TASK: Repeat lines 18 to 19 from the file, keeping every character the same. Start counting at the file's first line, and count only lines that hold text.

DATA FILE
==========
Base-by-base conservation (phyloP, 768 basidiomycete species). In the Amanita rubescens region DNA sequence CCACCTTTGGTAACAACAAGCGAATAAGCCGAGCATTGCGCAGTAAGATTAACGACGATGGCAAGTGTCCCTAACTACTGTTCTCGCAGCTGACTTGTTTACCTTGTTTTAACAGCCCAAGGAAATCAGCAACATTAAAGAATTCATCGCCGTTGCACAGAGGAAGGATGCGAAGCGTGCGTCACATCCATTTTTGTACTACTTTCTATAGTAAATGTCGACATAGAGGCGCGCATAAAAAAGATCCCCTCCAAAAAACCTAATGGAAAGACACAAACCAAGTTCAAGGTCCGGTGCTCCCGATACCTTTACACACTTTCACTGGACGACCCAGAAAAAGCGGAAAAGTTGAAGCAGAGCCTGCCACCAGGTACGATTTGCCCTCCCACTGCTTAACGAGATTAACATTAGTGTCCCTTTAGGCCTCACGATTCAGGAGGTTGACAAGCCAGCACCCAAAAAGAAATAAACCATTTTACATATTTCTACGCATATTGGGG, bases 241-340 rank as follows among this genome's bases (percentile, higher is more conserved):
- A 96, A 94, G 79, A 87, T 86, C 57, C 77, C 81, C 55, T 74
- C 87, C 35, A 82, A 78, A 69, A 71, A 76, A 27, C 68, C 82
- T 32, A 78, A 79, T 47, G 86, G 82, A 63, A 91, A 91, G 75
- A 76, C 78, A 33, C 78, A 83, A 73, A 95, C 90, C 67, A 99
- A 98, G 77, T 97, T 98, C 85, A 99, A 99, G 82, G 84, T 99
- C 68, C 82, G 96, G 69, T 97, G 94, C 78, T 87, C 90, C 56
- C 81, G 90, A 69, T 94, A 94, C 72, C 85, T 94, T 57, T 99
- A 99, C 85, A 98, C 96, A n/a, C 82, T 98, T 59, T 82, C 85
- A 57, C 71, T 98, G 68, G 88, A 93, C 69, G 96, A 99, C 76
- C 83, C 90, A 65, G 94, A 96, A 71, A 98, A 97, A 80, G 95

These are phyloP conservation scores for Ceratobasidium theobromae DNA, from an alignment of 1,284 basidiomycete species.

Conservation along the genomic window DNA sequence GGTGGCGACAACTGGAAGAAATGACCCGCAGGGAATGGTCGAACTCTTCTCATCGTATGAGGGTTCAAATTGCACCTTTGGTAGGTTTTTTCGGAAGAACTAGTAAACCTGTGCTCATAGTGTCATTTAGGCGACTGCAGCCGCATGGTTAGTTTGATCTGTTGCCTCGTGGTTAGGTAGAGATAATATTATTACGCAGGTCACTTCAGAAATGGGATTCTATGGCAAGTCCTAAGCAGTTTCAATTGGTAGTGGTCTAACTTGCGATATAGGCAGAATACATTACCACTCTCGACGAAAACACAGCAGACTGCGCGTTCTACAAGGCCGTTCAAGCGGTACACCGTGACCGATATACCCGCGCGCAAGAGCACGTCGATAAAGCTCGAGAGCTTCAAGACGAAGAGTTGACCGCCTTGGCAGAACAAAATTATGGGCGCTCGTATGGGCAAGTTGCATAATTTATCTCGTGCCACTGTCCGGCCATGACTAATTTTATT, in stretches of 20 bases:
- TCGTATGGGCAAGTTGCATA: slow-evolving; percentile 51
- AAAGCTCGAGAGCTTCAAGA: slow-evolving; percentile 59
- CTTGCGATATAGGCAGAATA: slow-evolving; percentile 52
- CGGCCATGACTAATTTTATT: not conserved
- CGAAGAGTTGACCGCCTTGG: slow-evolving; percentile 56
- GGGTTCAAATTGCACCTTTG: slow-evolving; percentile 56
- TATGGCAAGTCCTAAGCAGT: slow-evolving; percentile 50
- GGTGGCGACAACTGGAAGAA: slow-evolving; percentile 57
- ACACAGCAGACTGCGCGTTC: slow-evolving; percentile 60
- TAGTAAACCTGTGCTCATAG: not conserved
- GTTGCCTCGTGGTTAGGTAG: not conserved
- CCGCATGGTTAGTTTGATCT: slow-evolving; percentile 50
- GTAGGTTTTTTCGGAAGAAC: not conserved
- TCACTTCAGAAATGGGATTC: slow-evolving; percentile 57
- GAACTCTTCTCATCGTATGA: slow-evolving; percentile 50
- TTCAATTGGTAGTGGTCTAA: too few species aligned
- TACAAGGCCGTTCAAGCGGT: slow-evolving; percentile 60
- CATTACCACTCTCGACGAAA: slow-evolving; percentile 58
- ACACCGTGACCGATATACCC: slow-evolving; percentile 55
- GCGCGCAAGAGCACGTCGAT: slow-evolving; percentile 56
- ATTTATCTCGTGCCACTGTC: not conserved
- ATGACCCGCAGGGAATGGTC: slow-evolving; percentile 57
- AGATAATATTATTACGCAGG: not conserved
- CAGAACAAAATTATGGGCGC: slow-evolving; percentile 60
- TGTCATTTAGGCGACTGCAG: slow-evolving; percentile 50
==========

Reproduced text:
- CGAAGAGTTGACCGCCTTGG: slow-evolving; percentile 56
- GGGTTCAAATTGCACCTTTG: slow-evolving; percentile 56